New Zealand Robotics Teams

Well i always knew that New Zealand Robotics Teams were pretty good, but they really shocked me this year. Were at around the 4th month of competing, or pretty early in the season, and these teams score everything on the field with 1:10 seconds left. Also considering that most of the teams in the finals at the world cup could hold 4-5 tubes, at an insanely fast speed. These teams just help our teams, and others to strive to create a better, faster, and stronger machine, thanks guys, you inspire me. :slight_smile:

A significant difference is that most American teams find out about the new game, go sit their exams, and disappear for a couple of months for summer break. Meanwhile, we’re in winter, so we’re all hiding indoors… building robots. :stuck_out_tongue:

I’m sure it won’t take too long for everyone else to catch up!

Hey Clean Sweep Man,

Thank you so much for your kind words and encouragement. We had an absolute blast at the Robot World Cup and to be honest, the pressure was on to perform well, so that is why all of the NZ robots seem more “developed” than normal at this time of year. :slight_smile:

Looking forward to seeing you guys again at worlds… or if you come back to visit/play in NZ???


tbh i’m really looking forward to nationals!
It’s gonna be an exciting one :smiley:

Well we all really wanted to go to New Zealand again, but our lead mentor gets to pick, and we usually go to a different country each year. But we will see you guys when you come to LA/Anaheim for the world championship, its only about a 40 minute drive from our school, so it going to be a pretty cool experience. You guys have some nice machines, but just wait until december at the LA championship when we reveal our robot :wink: remember this ( ill see you in april. :slight_smile:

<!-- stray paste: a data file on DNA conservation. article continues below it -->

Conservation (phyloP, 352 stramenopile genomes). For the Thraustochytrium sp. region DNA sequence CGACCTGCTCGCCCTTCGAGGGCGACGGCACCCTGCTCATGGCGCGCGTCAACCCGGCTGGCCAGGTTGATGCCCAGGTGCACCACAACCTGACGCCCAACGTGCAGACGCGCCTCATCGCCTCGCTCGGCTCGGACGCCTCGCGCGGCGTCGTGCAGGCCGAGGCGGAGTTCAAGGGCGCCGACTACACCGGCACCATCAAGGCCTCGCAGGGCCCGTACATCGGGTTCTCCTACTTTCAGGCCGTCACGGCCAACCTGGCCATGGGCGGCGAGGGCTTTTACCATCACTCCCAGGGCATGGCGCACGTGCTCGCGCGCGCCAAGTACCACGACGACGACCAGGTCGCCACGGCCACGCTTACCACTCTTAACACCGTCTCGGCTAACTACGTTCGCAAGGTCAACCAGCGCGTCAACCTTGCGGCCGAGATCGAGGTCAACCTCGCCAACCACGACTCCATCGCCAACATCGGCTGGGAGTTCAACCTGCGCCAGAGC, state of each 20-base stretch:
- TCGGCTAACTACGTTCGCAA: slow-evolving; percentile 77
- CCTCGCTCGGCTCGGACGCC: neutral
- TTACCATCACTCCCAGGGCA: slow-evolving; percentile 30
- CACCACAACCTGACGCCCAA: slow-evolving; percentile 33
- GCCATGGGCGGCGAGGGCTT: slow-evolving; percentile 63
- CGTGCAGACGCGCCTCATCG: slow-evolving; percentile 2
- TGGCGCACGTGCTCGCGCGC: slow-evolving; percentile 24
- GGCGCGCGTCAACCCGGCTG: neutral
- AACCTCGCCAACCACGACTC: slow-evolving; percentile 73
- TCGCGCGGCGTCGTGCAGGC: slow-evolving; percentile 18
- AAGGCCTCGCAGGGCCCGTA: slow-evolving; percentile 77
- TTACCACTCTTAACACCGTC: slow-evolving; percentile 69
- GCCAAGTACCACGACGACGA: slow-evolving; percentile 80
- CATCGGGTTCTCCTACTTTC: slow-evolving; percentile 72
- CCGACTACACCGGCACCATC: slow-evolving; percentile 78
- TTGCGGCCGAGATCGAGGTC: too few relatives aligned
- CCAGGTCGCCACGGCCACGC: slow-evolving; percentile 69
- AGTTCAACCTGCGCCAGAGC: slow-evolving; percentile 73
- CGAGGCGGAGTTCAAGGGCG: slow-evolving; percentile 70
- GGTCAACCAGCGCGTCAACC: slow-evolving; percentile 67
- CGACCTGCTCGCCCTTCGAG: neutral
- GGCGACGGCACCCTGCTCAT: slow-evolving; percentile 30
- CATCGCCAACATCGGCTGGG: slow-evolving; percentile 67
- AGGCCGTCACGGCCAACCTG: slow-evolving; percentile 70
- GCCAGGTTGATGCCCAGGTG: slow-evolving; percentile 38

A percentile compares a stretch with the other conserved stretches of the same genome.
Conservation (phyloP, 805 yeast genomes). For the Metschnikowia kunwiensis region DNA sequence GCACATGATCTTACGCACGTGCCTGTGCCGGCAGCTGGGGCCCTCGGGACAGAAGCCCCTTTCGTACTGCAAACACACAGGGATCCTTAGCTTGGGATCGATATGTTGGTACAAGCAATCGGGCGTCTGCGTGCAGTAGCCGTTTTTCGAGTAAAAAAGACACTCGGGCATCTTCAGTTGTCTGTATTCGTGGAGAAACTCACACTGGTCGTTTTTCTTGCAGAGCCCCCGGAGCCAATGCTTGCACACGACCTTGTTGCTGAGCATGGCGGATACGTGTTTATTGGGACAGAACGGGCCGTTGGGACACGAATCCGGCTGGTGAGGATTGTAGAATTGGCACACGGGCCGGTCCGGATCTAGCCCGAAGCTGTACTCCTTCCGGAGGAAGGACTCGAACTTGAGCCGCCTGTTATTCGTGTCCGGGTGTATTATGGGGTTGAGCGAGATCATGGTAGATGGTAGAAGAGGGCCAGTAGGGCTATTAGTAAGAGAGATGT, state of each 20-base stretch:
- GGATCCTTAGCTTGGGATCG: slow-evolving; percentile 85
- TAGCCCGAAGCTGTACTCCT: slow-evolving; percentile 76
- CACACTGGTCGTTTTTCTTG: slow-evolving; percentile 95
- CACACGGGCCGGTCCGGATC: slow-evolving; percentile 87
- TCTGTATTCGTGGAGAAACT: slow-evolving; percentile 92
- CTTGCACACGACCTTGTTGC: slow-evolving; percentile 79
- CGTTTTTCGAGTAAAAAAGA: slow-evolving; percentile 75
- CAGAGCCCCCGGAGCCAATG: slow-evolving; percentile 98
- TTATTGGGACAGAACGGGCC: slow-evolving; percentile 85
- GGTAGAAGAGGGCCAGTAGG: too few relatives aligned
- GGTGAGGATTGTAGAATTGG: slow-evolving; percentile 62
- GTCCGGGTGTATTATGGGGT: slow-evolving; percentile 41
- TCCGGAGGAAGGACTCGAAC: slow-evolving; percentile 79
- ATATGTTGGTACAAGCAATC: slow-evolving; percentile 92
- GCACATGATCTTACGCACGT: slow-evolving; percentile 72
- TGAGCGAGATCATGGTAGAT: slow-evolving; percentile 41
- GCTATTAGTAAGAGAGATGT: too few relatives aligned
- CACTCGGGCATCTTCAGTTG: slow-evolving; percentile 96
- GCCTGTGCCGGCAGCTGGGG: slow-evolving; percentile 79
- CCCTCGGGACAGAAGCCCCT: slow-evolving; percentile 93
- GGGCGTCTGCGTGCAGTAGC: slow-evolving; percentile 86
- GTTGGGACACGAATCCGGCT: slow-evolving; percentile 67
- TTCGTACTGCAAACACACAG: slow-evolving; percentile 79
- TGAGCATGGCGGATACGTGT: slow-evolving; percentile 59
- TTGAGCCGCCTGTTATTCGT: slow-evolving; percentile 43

). ill see you in april. :slight_smile:

Don’t you mean this?

I can speak for my entire team when we say that NZ teams are always a great inspiration for ideas, strategies and even some nice designs. :slight_smile: Andrew is right, though. While all of us lazy US geeks are sitting around looking at our trophies, the kiwis show us how it’s done, and really up the anti. Kudos to them for that.

I am really hoping to make it out to Anaheim for front-row seats of some more amazing competitions. The robotics world cup gave us all a sneak-peek, and I know I’m excited to watch this face-off. :slight_smile:

Oh I certainly remember the hanging mechanism. I was so excited to see it at the AKL regionals. It was so cool!

Like it :smiley:

What an amazing match. :eek:

My team definitely has some catching up to do. The best part of the video was the handoff of the negation barrel across the fence at 2:30. I think that will be a common move in competitive matches.

We’re just in the process of uploading a bunch more videos from this competition. Be sure to check our channel if you want to watch some of the other matches!

Hate to sound repetitive, but man… those are some really clean, elegant designs.

I’m especially fond of the “2 bar” (for lack of a better term) arm on that 720 robot. Does anyone know how the chaining configuration on that works? I thought I saw a single sprocket driving both the gear the arm is attached to as well as the sprocket at the end of the arm?

There’s a DVD of most of the matches from Day 3 which could also be helpful (don’t know who has it)

Overall, it was a great competition and marvellous to be a part of it - great to have a number of teams there and intense competition for this stage of the season - be great if there’s something like this next year

Certainly took me by surprise, we thought we had it. and then BOOM theres a negator in our goal :open_mouth:

We used this configuration too, it works the same motion as a 4 bar.

It does this because the sproket on the “tower” of the robot is screwed in and stationary where the sproket at the intake end rotates it, this means that as the arm lifts, the chain rotates the intake and keeps it steady